The lax attitude among some property owners toward mitigation can breed resentment or apathy among firefighters, said an urban chief in the West. If residents don’t care, why should firefighters? “I think a lot of the philosophy that drives the firefighters’ resistance to mitigation work is the push back, so to speak, [that] it's an individual homeowner responsibility,” the chief said. “When it comes to clearing brush from Mrs. Smith's yard, it's probably dependent on her to do that. We can give her the recommendations, but I don't know that it's going to be a budgetary item for me to take my guys to go out and clear brush away from her house.”
In some cases, it’s the fire department’s lack of enthusiasm that stymies the effort, according to a staff chief of an urban department in the West. “We have a lot of community members who are gung-ho and want to be involved in making their communities more fire safe, and we as the fire department have to be at the table with them,” he said. “[But] there's some resistance [among firefighters] because that's not the glamorous, fun stuff that they want to do. I don't believe that most paid employees have fully embraced the prevention concept as part of their paradigm. I think if you were to poll them, and if they were honest, most of them would say, ‘That's somebody else's job.’”
A fire captain in the urban South held a similar view. “There's still some cultural resistance to anything wildfire,” he said. The firefighters “don't see or understand the significance of, say, a public education program here in the suburbs. They say, ‘No, that doesn't affect us.’”
Despite the numerous obstacles impeding risk reduction efforts, the report concluded that the vast majority of fire chiefs “seem steadfast in their belief in the importance of increasing community awareness of wildfire risk and community engagement in mitigation efforts.”
Most of the departments represented in the study have wildfire prevention education and outreach programs that include efforts such as going door-to-door, hosting open houses, handing out information at community events, and more. Most draw on resources from programs such as NFPA’s Firewise Communities and Fire Adapted Communities; the International Association of Fire Chiefs’ Ready, Set, Go!; and the Smokey Bear campaign, among others, which stress prevention, preparedness, and proactive fuel reduction.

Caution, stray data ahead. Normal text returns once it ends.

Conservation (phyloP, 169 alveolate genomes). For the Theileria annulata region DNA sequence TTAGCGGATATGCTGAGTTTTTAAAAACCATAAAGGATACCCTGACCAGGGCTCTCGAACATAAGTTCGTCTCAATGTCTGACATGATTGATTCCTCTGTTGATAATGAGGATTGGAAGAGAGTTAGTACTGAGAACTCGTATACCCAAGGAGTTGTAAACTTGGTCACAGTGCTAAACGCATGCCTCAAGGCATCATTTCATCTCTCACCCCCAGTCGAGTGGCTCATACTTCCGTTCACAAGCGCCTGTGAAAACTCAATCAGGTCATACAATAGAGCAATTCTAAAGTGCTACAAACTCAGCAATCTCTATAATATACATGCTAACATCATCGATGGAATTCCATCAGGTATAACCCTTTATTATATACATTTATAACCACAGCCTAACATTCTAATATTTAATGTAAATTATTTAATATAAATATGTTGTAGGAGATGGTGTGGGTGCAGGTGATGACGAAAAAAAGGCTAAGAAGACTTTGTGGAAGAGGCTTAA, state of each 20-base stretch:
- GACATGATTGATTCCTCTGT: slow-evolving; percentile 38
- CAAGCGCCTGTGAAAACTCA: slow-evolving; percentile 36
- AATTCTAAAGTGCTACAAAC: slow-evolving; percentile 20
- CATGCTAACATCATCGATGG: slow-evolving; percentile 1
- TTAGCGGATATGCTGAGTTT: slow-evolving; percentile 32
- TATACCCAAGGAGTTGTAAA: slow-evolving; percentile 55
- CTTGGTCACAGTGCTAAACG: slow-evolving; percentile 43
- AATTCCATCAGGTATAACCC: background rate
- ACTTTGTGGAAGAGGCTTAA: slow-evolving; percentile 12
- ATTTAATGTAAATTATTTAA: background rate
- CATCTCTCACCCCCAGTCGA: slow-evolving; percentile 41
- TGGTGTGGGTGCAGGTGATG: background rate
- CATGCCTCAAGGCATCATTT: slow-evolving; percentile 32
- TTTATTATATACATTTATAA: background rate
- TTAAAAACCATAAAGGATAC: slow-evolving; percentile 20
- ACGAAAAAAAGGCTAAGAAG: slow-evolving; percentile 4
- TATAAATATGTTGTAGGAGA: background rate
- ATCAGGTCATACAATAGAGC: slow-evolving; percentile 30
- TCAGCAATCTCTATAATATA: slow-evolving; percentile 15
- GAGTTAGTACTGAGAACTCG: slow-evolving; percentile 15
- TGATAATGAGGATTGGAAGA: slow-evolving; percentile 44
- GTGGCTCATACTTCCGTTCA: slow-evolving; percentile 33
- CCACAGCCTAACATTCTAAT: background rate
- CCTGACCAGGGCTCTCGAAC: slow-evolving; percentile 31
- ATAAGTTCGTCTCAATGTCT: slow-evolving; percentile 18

“I like components of several different programs—I love Ready, Set, Go! I love the Fire Adapted Communities stuff,” said a fire chief in the rural South. “I think you've got to have different tools in your toolbox based on the communities, the demographics of the community, your road infrastructure, the whole nine yards.”
“As a general rule, these programs are exceptionally good at doing what they’re designed to do, and that is to create awareness by everyone,” added one captain in the urban South. “The more the merrier, in my opinion.”
Numerous interviewees shared that sentiment, which is both encouraging and “fascinating,” said Steinberg, who works closely with the Firewise and Fire Adapted Communities programs at NFPA.
“It’s a little surprising, because it seems like we’ve been beaten over the head with the notion that there should be one national program, that having multiple programs is too confusing for people,” she said. “The fact is that every jurisdiction will tailor these programs and come up with its own solutions. Fire chiefs are saying, ‘We like the basic concept, now let’s see how we can integrate it. We don’t care how many programs we have.’”
Mitigation efforts and challenges weren’t the only issues discussed in the report. The fire chiefs and officers interviewed also offered an intriguing picture of how departments of varying sizes and circumstances use the resources available to confront the wildfire threat.